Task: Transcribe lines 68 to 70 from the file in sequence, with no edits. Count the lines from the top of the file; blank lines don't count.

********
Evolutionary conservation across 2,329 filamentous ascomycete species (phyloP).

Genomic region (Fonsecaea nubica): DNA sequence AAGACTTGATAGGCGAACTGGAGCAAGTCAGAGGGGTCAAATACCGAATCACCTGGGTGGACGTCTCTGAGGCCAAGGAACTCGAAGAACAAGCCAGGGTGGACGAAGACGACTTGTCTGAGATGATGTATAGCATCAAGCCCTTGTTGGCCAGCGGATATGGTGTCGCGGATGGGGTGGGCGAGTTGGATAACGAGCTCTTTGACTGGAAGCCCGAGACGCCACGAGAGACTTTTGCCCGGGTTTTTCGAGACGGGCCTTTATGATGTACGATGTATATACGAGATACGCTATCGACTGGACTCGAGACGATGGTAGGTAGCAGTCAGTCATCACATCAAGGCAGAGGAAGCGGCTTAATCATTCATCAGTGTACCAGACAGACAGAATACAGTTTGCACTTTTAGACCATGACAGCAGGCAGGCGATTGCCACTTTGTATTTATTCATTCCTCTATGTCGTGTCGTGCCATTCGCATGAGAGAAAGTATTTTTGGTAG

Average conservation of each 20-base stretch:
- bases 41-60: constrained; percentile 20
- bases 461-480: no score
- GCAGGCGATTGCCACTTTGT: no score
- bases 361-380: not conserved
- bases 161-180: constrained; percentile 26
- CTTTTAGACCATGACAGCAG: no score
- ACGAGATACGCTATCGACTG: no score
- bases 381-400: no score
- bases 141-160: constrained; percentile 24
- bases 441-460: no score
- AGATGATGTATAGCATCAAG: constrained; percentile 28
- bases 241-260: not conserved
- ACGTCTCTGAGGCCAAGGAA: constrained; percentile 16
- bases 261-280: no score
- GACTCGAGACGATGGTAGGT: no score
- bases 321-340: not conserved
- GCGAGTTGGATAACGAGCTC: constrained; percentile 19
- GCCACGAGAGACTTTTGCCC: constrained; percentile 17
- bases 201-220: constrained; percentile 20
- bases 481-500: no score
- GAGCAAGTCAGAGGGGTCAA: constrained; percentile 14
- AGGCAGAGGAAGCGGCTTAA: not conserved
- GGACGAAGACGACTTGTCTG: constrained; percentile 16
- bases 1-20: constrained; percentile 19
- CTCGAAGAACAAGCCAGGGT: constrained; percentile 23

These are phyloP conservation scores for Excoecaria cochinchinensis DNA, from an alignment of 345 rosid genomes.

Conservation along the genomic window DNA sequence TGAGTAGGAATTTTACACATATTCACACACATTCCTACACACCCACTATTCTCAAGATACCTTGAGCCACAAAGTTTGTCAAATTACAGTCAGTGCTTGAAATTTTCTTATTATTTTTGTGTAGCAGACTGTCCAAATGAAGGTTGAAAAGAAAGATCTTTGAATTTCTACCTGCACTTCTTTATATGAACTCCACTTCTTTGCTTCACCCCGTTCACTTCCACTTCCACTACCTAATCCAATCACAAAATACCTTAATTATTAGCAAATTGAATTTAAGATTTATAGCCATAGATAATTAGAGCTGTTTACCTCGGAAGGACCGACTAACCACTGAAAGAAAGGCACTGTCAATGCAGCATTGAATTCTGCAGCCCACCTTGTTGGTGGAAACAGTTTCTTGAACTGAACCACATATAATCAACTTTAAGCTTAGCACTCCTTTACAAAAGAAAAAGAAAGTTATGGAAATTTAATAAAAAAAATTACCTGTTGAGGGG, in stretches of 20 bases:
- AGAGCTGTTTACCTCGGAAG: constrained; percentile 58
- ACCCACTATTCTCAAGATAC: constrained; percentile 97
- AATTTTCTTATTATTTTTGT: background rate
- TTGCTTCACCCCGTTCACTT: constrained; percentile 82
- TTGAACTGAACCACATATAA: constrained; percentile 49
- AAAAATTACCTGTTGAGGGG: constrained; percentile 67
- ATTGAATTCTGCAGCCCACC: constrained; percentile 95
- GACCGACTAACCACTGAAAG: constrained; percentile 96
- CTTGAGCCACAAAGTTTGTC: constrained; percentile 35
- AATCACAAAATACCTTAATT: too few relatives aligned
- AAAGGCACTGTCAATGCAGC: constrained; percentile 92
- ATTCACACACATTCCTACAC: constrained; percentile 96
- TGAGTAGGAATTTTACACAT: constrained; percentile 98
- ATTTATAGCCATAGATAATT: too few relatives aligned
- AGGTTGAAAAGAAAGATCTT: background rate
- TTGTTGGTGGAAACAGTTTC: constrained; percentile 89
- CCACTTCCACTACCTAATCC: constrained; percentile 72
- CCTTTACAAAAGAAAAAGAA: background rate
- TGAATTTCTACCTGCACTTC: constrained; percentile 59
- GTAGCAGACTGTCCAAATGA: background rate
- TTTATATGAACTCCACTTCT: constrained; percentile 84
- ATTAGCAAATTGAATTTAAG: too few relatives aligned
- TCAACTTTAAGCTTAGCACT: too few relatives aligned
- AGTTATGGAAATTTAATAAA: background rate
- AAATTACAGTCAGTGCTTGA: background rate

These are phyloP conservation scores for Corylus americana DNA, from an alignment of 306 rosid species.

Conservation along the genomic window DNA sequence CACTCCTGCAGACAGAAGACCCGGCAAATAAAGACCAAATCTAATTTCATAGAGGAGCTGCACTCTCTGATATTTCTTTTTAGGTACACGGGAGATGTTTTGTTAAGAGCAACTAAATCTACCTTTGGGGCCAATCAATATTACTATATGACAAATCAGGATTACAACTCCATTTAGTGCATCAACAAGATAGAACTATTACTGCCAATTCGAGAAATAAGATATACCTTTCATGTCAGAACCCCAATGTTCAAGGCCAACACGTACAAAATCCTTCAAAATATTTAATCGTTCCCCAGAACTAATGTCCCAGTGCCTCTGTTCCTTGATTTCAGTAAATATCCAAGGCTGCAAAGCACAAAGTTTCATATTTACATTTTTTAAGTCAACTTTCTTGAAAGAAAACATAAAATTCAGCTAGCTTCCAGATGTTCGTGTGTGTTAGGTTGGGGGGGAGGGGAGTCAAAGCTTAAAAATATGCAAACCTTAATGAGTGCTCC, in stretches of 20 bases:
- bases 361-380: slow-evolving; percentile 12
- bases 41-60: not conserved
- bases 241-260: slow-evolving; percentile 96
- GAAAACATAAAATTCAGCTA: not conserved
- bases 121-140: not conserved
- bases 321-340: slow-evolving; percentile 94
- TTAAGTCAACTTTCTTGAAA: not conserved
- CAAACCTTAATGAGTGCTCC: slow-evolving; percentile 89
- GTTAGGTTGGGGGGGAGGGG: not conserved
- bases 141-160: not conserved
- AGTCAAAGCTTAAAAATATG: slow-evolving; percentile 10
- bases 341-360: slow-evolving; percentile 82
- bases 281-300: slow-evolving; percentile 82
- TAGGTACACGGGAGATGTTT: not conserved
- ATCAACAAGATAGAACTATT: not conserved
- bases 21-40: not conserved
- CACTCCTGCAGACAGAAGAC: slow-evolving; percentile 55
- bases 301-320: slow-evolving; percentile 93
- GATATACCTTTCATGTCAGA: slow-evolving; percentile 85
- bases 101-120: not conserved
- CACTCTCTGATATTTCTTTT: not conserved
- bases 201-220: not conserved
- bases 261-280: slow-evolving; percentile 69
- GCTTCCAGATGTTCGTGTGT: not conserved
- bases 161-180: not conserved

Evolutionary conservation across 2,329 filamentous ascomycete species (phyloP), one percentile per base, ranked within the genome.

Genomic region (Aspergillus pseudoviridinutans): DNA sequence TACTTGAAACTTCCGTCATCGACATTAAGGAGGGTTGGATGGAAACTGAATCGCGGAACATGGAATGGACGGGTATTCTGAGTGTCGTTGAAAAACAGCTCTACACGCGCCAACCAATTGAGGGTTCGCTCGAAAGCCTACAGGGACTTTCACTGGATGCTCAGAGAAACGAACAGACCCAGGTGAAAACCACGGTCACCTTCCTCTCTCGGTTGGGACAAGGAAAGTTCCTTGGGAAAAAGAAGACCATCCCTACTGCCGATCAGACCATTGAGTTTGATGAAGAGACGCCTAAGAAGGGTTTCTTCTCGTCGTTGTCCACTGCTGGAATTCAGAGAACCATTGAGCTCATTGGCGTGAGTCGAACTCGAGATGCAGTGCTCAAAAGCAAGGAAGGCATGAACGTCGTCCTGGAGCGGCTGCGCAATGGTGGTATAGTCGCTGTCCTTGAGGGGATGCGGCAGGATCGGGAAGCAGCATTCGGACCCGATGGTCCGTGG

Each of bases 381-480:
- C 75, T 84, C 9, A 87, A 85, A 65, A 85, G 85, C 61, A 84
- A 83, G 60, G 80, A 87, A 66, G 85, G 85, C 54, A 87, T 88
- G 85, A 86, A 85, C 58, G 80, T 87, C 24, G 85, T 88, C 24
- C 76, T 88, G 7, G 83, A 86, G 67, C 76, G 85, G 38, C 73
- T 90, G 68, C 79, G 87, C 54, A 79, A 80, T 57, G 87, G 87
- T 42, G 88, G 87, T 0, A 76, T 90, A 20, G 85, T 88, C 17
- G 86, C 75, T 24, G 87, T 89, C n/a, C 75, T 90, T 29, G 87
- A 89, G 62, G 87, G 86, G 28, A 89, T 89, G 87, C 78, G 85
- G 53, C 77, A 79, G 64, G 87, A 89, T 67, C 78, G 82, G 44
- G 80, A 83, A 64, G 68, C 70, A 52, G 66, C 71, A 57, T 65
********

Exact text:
- AGTCAAAGCTTAAAAATATG: slow-evolving; percentile 10
- bases 341-360: slow-evolving; percentile 82
- bases 281-300: slow-evolving; percentile 82